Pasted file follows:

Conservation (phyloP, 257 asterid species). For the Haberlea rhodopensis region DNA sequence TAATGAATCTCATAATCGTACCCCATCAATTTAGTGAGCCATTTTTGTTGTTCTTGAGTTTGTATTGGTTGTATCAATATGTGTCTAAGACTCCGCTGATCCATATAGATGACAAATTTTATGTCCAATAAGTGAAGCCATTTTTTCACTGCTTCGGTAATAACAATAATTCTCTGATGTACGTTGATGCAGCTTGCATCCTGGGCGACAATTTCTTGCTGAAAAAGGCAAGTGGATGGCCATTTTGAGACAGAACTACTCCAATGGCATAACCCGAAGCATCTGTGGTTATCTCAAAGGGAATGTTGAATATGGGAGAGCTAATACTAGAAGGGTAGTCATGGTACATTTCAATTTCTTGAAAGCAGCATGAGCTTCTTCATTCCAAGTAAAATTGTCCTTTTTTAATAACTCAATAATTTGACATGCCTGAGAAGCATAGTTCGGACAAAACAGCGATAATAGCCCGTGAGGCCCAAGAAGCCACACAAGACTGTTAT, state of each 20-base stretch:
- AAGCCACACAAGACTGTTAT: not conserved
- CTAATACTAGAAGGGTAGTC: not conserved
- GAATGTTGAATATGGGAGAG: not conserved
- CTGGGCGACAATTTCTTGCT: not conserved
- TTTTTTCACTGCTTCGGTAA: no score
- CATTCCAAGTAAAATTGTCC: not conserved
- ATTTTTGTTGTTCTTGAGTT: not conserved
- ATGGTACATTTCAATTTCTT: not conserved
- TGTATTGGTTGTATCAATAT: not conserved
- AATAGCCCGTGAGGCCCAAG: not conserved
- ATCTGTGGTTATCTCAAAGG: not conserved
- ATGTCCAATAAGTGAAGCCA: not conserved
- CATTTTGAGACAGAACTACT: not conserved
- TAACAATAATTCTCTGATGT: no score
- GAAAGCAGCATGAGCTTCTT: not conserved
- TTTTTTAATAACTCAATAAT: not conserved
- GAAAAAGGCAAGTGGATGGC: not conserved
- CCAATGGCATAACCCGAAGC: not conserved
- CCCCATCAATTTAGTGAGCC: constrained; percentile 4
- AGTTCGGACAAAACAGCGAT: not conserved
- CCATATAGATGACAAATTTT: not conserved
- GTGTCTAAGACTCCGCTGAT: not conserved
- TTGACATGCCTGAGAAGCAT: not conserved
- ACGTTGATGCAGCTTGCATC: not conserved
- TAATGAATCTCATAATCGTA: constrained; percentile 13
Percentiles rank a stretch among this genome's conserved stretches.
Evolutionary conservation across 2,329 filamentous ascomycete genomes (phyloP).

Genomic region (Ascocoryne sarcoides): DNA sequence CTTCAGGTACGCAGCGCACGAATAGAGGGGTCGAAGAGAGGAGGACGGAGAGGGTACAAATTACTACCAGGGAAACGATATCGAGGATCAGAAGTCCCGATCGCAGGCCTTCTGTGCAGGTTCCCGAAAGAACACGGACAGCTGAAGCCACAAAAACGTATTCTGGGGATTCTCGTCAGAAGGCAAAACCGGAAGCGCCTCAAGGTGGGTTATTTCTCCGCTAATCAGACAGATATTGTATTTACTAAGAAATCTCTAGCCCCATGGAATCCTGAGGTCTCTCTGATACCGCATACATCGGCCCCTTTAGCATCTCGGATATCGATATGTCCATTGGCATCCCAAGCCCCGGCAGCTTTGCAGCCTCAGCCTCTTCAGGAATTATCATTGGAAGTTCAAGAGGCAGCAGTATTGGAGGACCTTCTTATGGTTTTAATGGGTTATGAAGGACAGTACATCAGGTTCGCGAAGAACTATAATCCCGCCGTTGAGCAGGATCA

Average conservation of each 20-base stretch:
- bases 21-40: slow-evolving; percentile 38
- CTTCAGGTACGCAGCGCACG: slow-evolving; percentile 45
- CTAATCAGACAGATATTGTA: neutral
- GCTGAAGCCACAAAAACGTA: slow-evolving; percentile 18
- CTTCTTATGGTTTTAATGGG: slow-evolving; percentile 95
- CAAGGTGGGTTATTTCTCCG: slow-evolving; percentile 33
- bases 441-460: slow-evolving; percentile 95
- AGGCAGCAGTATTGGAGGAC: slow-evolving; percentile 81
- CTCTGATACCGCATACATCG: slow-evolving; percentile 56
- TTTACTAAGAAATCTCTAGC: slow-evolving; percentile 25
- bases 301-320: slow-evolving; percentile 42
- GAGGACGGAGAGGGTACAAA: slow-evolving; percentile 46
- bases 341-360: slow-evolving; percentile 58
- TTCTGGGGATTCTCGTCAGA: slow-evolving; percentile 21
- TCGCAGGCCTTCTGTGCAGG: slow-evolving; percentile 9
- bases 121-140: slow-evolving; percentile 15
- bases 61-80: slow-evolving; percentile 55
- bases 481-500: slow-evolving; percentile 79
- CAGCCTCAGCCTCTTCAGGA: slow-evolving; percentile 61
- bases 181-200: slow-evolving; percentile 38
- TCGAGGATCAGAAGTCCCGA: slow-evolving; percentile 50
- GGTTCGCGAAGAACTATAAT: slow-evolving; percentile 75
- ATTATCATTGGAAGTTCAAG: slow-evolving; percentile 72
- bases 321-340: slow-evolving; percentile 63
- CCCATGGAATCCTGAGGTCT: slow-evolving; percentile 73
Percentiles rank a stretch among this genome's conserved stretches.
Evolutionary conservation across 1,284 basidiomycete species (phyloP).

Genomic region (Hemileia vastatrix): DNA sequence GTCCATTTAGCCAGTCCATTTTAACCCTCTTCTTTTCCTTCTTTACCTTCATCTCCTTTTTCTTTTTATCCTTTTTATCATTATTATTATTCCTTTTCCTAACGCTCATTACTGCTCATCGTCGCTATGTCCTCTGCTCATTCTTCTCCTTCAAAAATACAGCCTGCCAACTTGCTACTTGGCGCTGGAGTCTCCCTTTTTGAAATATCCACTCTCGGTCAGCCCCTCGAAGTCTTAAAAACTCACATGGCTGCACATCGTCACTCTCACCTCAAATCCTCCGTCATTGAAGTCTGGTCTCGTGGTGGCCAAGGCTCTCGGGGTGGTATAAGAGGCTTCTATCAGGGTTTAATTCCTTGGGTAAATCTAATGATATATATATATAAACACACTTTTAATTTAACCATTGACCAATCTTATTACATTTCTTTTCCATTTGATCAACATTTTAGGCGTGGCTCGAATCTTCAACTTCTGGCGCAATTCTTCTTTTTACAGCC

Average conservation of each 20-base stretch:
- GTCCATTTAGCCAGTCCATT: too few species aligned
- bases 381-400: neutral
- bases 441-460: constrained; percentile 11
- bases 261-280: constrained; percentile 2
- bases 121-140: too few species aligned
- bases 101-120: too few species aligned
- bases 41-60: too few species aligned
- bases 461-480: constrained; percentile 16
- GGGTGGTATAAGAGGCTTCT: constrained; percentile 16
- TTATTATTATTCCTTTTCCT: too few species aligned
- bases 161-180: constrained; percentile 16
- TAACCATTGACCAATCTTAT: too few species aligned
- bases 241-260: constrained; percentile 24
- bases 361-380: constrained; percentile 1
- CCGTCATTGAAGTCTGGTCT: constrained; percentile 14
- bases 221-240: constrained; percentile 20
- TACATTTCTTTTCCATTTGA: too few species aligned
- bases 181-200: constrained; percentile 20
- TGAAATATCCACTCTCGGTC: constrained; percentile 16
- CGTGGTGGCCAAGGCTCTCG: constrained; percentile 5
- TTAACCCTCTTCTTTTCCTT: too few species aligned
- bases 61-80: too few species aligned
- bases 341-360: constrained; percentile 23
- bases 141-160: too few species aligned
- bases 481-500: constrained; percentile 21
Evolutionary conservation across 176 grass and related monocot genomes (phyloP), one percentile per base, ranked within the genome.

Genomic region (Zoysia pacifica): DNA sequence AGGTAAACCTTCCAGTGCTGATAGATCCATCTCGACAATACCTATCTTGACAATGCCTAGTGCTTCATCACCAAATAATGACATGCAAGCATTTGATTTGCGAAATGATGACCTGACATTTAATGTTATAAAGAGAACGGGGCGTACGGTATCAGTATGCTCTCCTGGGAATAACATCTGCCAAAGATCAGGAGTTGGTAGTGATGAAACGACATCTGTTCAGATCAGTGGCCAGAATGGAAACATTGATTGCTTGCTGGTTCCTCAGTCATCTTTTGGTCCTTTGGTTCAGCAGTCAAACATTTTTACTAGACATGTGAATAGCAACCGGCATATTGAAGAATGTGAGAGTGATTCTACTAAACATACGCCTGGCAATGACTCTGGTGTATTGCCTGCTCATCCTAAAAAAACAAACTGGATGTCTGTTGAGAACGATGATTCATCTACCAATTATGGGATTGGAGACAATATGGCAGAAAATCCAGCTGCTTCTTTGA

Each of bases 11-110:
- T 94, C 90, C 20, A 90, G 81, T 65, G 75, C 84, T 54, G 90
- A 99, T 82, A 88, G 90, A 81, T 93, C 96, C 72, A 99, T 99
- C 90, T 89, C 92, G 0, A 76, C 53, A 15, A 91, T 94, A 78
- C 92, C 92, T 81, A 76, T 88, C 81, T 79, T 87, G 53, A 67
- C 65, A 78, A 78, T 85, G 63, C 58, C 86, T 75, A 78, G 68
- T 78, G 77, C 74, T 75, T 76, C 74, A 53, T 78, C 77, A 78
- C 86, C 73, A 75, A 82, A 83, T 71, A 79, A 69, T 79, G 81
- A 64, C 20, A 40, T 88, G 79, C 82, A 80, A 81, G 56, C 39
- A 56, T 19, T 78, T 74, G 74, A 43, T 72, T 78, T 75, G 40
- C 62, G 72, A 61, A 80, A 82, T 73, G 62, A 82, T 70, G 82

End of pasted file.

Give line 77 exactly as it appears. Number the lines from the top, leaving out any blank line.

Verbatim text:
- bases 181-200: constrained; percentile 20